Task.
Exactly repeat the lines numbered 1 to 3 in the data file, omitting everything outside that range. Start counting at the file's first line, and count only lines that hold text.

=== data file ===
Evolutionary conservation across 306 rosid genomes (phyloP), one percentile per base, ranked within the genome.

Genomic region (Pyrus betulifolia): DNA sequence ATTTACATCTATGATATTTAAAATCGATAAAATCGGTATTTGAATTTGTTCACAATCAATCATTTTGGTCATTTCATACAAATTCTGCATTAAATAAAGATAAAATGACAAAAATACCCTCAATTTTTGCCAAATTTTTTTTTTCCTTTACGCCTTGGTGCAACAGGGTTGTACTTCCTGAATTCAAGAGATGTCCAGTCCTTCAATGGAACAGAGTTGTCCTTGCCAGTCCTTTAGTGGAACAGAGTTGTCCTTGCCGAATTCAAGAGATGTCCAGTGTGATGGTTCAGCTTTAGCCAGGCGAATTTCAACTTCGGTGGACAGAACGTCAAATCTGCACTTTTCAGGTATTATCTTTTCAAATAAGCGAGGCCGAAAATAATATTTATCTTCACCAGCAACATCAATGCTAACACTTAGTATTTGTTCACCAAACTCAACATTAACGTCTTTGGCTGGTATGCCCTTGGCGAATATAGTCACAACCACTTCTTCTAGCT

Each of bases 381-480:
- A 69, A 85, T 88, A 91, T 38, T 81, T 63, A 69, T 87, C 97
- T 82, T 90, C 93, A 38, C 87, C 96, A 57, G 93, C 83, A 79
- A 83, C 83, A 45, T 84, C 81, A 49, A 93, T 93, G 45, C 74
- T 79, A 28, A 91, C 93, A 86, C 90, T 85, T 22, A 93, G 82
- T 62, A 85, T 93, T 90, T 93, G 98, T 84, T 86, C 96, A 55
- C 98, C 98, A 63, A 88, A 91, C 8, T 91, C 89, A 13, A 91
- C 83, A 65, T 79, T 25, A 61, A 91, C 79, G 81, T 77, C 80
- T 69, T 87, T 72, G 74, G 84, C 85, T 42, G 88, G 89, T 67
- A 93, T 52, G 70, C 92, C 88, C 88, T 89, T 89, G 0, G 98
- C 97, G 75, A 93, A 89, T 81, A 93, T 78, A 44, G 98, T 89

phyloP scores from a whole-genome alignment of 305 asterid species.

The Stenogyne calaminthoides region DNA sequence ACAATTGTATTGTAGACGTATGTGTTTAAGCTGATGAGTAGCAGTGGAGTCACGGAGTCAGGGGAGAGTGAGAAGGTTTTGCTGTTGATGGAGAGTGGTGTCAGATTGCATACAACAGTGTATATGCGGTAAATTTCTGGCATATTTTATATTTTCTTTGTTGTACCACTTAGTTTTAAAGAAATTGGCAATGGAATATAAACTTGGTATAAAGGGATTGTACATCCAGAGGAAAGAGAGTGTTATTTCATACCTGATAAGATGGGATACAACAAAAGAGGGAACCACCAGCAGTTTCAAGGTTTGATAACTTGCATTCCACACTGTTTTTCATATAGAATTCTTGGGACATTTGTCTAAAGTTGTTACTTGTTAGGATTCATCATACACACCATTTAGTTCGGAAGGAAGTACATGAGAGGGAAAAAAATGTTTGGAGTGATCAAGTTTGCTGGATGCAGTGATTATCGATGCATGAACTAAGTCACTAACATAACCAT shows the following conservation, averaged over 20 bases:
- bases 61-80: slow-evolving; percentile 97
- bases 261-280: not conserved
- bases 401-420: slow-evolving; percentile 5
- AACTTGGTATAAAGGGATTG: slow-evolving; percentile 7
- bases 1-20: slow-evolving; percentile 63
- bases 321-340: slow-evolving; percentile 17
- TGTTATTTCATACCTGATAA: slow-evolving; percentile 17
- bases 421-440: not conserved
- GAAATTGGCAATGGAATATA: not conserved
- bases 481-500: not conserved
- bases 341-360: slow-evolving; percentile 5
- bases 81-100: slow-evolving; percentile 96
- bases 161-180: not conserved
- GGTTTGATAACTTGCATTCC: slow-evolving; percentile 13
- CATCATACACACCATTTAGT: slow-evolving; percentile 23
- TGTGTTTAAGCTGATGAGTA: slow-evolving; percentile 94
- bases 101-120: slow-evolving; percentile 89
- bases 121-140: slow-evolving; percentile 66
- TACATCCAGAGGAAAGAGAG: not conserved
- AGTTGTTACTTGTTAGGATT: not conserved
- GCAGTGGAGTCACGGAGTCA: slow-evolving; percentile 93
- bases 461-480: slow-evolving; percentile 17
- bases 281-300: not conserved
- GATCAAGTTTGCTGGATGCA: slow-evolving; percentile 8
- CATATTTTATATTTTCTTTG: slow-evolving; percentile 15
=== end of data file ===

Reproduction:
Evolutionary conservation across 306 rosid genomes (phyloP), one percentile per base, ranked within the genome.

Genomic region (Pyrus betulifolia): DNA sequence ATTTACATCTATGATATTTAAAATCGATAAAATCGGTATTTGAATTTGTTCACAATCAATCATTTTGGTCATTTCATACAAATTCTGCATTAAATAAAGATAAAATGACAAAAATACCCTCAATTTTTGCCAAATTTTTTTTTTCCTTTACGCCTTGGTGCAACAGGGTTGTACTTCCTGAATTCAAGAGATGTCCAGTCCTTCAATGGAACAGAGTTGTCCTTGCCAGTCCTTTAGTGGAACAGAGTTGTCCTTGCCGAATTCAAGAGATGTCCAGTGTGATGGTTCAGCTTTAGCCAGGCGAATTTCAACTTCGGTGGACAGAACGTCAAATCTGCACTTTTCAGGTATTATCTTTTCAAATAAGCGAGGCCGAAAATAATATTTATCTTCACCAGCAACATCAATGCTAACACTTAGTATTTGTTCACCAAACTCAACATTAACGTCTTTGGCTGGTATGCCCTTGGCGAATATAGTCACAACCACTTCTTCTAGCT

Each of bases 381-480: